Wednesday, November 30, 2005

Article 58

It may not appear natural, but the first day of an offensive through The Gulag Archipelago, in concert with my friend Ed, should find its velocity on a day marred with physical discomfort. I awoke racked with a sprained knee, a fever and an earache, all of which found purchase yesterday at work. A blustery day, but not terribly so. The pain and swelling of the joint was one for trepidation, especially in my vocation. That said, i awoke much later feeling congested but able and began reading.


I had first addressed this trilogy almost a decade ago and abandoned my effort after 70 or so pages. That thesis was challenged, if not overturned, by my reading today. If perfect memory is frozen, unapproachable in mnemonic recall, then the majority of lingering attributes within myself are but grimy slush. For years I had attributed that "absolute truth is privilege of those warm and well fed" to A Day In The Life of Ivan Densiovich, which I must have read just before my abortive turn with the Gulag, this was likely 1994 or 1995. I have since discovered that in my 4 or 5 subsequent readings of Denisovich that such statement is not within its covers. I rediscovered a paraphrase only today, in the third chapter, on p. 101.


The text overall begins impressively in style that speeds along, like an express through dense copses of statistics and Slavic names, maintaining not only velocity but integrity. We arrive initially at the encounter:


That's what the arrest is: it's a blinding flash and a blow which shifts the presently into the past and the impossible into omnipotent actuality. (4)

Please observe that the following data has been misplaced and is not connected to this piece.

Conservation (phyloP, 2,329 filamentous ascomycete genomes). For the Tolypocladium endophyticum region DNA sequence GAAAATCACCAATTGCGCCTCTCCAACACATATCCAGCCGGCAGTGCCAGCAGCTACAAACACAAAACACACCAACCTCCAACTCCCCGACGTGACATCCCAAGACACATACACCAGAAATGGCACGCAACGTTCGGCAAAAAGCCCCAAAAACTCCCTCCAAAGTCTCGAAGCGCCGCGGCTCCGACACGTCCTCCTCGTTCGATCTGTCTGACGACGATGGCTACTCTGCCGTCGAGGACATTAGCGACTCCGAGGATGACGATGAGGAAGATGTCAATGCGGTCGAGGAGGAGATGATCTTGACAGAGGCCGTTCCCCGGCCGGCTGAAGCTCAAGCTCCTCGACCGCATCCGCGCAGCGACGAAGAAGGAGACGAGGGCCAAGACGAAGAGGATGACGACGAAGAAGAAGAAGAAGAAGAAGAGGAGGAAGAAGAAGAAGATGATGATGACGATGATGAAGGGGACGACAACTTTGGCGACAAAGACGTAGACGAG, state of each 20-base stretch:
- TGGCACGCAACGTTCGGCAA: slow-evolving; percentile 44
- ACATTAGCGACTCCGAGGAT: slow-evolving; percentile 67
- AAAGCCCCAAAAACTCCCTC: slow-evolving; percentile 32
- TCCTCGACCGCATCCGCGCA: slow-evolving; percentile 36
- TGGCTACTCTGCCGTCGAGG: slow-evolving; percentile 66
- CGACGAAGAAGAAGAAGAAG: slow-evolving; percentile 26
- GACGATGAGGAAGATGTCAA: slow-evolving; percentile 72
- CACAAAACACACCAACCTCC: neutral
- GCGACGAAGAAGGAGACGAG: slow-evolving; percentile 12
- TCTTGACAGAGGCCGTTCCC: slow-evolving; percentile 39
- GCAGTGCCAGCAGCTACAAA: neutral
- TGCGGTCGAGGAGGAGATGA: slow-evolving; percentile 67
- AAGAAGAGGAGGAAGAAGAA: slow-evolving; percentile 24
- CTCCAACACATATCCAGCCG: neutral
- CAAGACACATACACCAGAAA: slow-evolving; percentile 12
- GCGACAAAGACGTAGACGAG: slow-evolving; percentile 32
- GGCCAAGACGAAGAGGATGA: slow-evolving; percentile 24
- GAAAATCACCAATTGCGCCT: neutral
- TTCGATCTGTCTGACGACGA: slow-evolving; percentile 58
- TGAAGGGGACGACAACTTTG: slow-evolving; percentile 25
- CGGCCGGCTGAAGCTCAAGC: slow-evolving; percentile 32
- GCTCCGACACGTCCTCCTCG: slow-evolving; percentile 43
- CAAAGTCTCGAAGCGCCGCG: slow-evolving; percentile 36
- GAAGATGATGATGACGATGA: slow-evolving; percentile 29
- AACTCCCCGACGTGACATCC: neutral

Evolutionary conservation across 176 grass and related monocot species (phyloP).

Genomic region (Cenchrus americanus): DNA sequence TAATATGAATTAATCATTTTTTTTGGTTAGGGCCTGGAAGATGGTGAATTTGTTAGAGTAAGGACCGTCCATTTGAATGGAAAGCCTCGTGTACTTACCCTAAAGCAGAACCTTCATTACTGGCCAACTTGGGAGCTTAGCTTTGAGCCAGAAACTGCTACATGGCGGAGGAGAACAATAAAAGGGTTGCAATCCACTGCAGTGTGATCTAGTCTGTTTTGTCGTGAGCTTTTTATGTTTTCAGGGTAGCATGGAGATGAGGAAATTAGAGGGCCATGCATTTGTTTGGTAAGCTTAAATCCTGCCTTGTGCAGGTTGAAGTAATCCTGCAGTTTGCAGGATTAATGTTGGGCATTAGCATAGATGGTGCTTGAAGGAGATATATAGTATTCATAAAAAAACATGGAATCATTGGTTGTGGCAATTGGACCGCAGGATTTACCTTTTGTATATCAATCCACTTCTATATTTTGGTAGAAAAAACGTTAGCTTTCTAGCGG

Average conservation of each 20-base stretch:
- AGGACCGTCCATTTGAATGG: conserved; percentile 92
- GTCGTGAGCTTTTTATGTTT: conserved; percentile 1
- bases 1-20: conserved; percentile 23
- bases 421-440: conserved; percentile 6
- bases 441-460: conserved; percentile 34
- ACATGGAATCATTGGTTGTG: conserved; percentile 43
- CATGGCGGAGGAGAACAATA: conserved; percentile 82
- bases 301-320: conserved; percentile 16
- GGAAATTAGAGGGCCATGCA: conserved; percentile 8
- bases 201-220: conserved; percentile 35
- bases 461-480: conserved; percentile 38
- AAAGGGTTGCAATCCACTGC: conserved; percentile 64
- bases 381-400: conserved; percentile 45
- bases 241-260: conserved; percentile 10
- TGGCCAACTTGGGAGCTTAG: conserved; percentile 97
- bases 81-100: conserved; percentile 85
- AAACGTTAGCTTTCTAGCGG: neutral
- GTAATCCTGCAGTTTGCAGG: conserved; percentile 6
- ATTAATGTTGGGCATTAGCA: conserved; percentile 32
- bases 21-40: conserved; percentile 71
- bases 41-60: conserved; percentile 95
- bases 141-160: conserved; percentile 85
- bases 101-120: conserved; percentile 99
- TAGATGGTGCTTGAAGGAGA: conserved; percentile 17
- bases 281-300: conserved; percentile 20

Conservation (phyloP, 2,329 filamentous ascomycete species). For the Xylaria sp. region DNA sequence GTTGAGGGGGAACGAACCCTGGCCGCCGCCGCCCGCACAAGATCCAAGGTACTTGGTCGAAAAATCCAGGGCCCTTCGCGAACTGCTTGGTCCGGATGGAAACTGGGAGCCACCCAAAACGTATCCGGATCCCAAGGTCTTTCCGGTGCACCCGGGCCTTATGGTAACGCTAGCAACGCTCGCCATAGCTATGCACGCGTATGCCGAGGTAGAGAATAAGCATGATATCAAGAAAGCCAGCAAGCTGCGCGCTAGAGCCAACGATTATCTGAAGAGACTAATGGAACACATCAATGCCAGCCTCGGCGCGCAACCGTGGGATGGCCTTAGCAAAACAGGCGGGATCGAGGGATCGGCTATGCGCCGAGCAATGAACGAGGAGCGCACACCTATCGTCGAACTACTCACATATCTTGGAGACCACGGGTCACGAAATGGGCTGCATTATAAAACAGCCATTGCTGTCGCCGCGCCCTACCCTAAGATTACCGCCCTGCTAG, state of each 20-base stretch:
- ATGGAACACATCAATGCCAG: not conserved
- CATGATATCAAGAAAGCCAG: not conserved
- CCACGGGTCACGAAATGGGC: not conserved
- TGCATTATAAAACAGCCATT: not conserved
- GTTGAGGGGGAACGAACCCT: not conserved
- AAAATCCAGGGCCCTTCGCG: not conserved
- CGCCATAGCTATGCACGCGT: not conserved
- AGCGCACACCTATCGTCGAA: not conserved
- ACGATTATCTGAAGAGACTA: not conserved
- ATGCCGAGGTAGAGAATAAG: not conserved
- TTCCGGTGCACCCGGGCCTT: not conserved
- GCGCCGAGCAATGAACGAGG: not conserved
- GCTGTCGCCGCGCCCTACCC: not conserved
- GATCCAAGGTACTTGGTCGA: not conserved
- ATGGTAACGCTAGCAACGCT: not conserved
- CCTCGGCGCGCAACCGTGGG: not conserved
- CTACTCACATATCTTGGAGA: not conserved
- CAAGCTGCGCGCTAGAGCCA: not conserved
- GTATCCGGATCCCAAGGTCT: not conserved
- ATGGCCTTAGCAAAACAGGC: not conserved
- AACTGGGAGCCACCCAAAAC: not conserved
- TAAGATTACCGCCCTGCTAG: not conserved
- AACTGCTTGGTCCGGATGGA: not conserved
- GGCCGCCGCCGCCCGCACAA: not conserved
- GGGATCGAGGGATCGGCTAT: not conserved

The chapter ends with muscular prose about Solzhenitsyn's own arrest. A quiet sense of naive hope, spent squatting in the snow and the steaming shit being momentarily forgotten as the real stench of prison air is suddenly upon the protagonist and the reader.


Anonymous B92 said...

As I wind my way through the tales from Mother Russia, I have once again come with that feeling of, life's good. On the worst day of my life or the combination of many of the same, could not come close to the shear miseray that was cast upon or felt by many of the people whom were gobbled up by the Soviet prison system during "the day". Solzhenitsyn was one of the lucky ones, just ponder what percentage he is in being able to even talk about it, let alone write a mammoth of a trilogy that we may all endure.
Good call JF, I'm lovin' it.

7:49 PM  
Blogger jon faith said...

AS was quick enough to state that his experience wasn't as severe as most in the State Security system. He hoped to enlist V. Shalamov (author of Kolyma Tales) to help with his project, but Shalamov was unable, due to health problems. Shalamov was at a Gold camp, his survival is miraculous. As to Solzhenitsyn, I am amazed that he was able to compile all of this data without any "unfortunate accidents."

8:02 AM  

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